VANCOUVER, Wash. (AP) — Scientists at the U.S. Geological Survey's volcano observatory here were getting ready to head home when the squiggly line on the computer which tracks seismic activity at Mount St. Helens suddenly turned a solid black.
Latest News Reports
Mount St. Helens: Its bark was worse than its bite
from The Portland Oregonian
Big burst from St. Helens
2005-Mar-09 13:26 (updated)
from The Seattle Times
Mount St. Helens cranked up the drama yesterday, sending a plume of ash and steam 36,000 feet in the air shortly before sunset.
Clearly visible from Portland, the cloud was at least as big as any since the volcano rumbled back to life in late September.
Mount St. Helens lava dome intact
from KING (ch.5) Seattle
VANCOUVER, Wash. - Scientists are taking a look at the crater of Mount St. Helens to see what happened in Tuesday's steam burst.
The U.S. Geological Survey's Jon Major told a news conference Wednesday the lava dome is "remarkably intact." He said there was no lava flow, no mudflow and there is no hazard beyond the mountain itself.
Growth of the new lava dome inside the crater of Mount St. Helens continues, accompanied by low rates of seismicity, low emissions of steam and volcanic gases, and minor production of ash. During such eruptions, episodic changes in the level of activity can occur over days to months. The eruption could also intensify suddenly or with little warning and produce explosions that cause hazardous conditions within several miles of the crater and farther downwind. Small lahars could suddenly descend the Toutle River if triggered by heavy rain or by interaction of hot rocks with snow and ice. These lahars pose a negligible hazard below the Sediment Retention Structure (SRS) but could pose a hazard along the river channel upstream.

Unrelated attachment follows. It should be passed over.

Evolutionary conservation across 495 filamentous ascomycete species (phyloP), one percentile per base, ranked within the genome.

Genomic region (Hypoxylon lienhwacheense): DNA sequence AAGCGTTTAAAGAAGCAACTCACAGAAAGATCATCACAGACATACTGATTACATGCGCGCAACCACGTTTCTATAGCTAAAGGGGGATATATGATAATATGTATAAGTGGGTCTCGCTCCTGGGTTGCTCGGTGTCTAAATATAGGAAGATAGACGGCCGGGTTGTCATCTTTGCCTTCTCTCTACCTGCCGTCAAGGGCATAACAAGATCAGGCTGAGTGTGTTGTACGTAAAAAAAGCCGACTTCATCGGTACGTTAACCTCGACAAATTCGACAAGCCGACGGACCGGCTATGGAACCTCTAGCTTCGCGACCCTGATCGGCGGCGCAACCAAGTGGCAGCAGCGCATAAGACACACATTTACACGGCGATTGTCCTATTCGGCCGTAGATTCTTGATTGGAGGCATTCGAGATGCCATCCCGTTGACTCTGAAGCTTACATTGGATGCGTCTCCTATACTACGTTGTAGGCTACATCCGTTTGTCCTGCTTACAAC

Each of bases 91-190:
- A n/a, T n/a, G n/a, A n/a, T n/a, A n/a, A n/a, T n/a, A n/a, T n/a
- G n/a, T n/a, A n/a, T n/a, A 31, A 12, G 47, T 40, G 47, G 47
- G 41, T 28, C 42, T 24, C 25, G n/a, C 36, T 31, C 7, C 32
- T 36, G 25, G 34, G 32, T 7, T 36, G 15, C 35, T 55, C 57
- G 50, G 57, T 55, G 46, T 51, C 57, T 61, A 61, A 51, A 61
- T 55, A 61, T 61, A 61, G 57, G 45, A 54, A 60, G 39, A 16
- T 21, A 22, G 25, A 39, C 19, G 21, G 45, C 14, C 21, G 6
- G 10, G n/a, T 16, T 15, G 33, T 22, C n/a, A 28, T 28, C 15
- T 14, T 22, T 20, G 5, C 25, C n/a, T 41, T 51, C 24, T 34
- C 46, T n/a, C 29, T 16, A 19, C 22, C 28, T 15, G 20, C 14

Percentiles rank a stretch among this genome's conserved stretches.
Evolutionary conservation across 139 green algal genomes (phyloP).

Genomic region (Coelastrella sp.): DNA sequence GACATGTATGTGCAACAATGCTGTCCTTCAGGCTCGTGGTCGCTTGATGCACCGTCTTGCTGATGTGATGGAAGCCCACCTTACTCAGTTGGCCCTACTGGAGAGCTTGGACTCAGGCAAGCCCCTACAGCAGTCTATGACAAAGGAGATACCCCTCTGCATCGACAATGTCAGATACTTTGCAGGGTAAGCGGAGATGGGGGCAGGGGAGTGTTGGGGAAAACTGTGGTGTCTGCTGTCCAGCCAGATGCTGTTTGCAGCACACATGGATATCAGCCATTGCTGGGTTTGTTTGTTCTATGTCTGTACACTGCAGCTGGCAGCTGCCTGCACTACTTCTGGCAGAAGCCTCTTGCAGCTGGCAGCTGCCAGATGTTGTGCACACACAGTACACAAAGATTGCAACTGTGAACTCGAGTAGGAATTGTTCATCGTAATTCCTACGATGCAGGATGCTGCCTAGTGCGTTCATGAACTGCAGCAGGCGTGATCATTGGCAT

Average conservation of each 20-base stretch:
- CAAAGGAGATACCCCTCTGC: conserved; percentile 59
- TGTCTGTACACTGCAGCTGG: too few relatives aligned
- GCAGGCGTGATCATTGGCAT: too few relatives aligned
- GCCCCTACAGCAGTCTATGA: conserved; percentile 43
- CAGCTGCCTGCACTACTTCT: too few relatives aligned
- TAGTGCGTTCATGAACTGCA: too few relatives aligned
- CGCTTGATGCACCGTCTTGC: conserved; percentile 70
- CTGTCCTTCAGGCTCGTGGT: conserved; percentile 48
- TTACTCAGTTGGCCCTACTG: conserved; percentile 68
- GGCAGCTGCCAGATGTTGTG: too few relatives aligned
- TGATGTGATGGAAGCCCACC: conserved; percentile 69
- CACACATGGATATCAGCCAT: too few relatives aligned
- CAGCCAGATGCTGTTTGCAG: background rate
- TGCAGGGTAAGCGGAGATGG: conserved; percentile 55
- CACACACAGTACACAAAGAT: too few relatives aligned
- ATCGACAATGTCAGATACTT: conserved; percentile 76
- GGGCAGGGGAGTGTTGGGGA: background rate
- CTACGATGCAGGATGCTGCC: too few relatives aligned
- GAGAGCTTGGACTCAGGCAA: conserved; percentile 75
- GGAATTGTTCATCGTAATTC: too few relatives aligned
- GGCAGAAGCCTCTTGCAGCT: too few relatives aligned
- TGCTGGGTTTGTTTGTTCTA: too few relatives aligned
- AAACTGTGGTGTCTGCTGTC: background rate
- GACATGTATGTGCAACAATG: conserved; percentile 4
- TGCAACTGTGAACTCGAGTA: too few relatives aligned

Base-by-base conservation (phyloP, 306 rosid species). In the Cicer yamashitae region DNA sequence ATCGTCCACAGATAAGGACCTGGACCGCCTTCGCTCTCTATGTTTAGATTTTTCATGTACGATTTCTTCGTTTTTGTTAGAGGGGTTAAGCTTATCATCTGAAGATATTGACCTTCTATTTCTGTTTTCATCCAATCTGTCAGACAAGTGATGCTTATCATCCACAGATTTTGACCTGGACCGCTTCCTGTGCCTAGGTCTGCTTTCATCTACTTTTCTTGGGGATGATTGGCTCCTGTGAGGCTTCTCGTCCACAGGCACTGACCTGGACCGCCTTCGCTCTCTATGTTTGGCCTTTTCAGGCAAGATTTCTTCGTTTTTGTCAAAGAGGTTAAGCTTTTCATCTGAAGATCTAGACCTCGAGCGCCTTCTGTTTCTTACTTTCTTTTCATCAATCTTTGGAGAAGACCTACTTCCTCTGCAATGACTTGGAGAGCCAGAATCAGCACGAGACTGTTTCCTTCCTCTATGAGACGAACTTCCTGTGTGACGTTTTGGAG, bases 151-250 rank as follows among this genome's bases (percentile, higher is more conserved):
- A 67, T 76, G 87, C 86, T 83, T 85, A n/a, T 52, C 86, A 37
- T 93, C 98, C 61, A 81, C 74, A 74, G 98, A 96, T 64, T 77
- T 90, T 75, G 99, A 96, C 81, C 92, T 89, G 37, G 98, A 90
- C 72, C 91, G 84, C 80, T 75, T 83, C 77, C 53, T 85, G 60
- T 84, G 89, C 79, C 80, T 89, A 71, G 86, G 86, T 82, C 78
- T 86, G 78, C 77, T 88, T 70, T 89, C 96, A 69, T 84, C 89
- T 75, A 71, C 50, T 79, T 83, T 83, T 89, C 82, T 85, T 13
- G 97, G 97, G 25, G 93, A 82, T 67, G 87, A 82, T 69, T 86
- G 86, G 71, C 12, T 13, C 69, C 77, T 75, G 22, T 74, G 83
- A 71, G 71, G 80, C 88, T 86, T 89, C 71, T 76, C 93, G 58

Potential ash hazards to aviation: Under current eruptive conditions, small, short-lived explosions may produce ash clouds that exceed 30,000 feet in altitude. Ash from such events can travel 100 miles or more downwind.
The U.S. Geological Survey and the University of Washington continue to monitor the situation closely and will issue additional updates and changes in alert level as warranted.
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